CEO Chew’s testimony before Congress last year was widely perceived to be “disastrous”, as he failed to assuage concerns about Chinese influence over the app.

The Chinese government owns 1 percent stake in ByteDance and controls one of three board members in the Beijing-based company.

Critics, though, say the hearing was unsuccessful in part due to grandstanding by legislators. One notable incident saw Chew, a Singaporean and military reservist, grilled on whether he supports the Chinese Communist Party in scenes reminiscent of the US “Red Scare” of the 1950s.

Will the bill become law?

US President Joe Biden has said he would support a TikTok divestment bill, although there is a rival version from Senate Democrats that is currently stuck in committee.

The Senate’s RESTRICT Act empowers the Department of Commerce to act directly to ban apps controlled by “foreign adversaries”, whereas the House “Protecting Americans from Foreign Adversary Controlled Applications Act” starts at the White House.

While the House version has pulled ahead for the moment, it still has to be approved by the Senate and then signed by President Biden before it can become law.

The US House of Representatives passes bill that could ban TikTok
The floor of the US House of Representatives is pictured after the House overwhelmingly passed a bill that would give TikTok’s Chinese owner ByteDance about six months to divest the US assets of the short-video app or face a ban [House TV via Reuters]

This would be a challenging task in ordinary times, but 2024 is also an election year in the US when the presidency, the entire House of Representatives, and 34 of 100 Senate seats are up for grabs. It’s possible that progress may be delayed until after the November vote. ByteDance can also challenge any ban in US courts.

Senate Majority Leader Chuck Schumer, a Democrat, released a short statement after the passage of the bill in the House, saying that the Senate “will review the legislation when it comes over from the House”.

But support and opposition to the bill do not fall along straight party lines.

While a TikTok ban is supported by ranking Republican senators like Rubio, Senator Rand Paul, another Republican, has promised to block the bill, which he considers unconstitutional.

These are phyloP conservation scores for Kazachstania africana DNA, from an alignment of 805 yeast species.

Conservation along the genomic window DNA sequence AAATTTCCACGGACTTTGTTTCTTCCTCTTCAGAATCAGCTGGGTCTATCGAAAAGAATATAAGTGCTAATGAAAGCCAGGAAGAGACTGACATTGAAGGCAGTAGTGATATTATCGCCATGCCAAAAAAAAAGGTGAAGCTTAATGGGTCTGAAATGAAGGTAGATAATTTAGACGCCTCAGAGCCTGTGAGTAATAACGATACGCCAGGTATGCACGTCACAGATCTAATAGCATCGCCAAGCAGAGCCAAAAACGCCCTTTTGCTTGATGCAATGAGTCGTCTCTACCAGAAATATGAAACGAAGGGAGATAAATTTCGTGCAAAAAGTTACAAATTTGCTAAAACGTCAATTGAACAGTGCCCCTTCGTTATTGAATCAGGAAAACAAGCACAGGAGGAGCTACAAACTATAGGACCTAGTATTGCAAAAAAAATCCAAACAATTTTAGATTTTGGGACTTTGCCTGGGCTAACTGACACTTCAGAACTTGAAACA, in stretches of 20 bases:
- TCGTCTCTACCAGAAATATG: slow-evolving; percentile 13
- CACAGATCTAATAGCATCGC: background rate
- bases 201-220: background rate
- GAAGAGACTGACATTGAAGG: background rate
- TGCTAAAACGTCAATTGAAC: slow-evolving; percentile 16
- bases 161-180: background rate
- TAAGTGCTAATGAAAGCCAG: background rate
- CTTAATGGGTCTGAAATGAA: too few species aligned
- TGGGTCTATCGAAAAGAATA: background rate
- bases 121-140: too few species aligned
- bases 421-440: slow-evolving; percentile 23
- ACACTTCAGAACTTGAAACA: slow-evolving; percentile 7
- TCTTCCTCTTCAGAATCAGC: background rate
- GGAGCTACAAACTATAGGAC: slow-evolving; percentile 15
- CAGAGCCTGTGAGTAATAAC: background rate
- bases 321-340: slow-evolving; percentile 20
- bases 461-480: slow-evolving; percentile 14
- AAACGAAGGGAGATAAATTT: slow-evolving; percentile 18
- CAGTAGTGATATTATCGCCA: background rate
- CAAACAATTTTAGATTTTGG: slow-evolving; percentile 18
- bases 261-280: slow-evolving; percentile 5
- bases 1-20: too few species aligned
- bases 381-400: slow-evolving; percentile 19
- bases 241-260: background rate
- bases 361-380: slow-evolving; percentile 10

Senator Kevin Cramer, a Republican from the conservative state of North Dakota, also told US reporters not to hold their breath as the bill moves through the Senate.

“It’s hard for me to imagine that it’ll be real fast. We don’t do things fast. We’re designed not to do things fast, so I would think months,” he was quoted as saying by the US news broadcaster CBS News.

Former US President Donald Trump, the Republican candidate for president, has also changed his position on TikTok. His administration tried to ban the app in 2020, but switching sides four years later could earn him votes with younger voters in November.

The US federal government and several states have separately taken the initiative to restrict the use of TikTok. Montana last year became the first US state to ban the app outright, although a legal challenge is under way.

If the bill passes, will TikTok be banned in the US?

The House version of the bill does not explicitly ban TikTok outright and gives ByteDance six months to divest its ownership, but some observers say this is a de facto ban as Beijing is unlikely to approve the sale of TikTok to a Western or US-friendly company.

“I do agree with TikTok that a law forcing divestment or ban likely means a ban, as PRC [People’s Republic of China] policymakers are not likely to approve a forced divestment,” the China watcher Bill Bishop said in his Sinocism newsletter this week.

“One reason that PRC policymakers may say no to any divestment of TikTok is that TikTok is the first global Internet platform from China. The government for years has talked about the need to increase its share of international discourse power about telling China story well, yet the global efforts to do that have primarily relied on US platforms like YouTube, Instagram, Facebook, and Twitter,” he wrote. “TikTok helps break that distribution stranglehold.”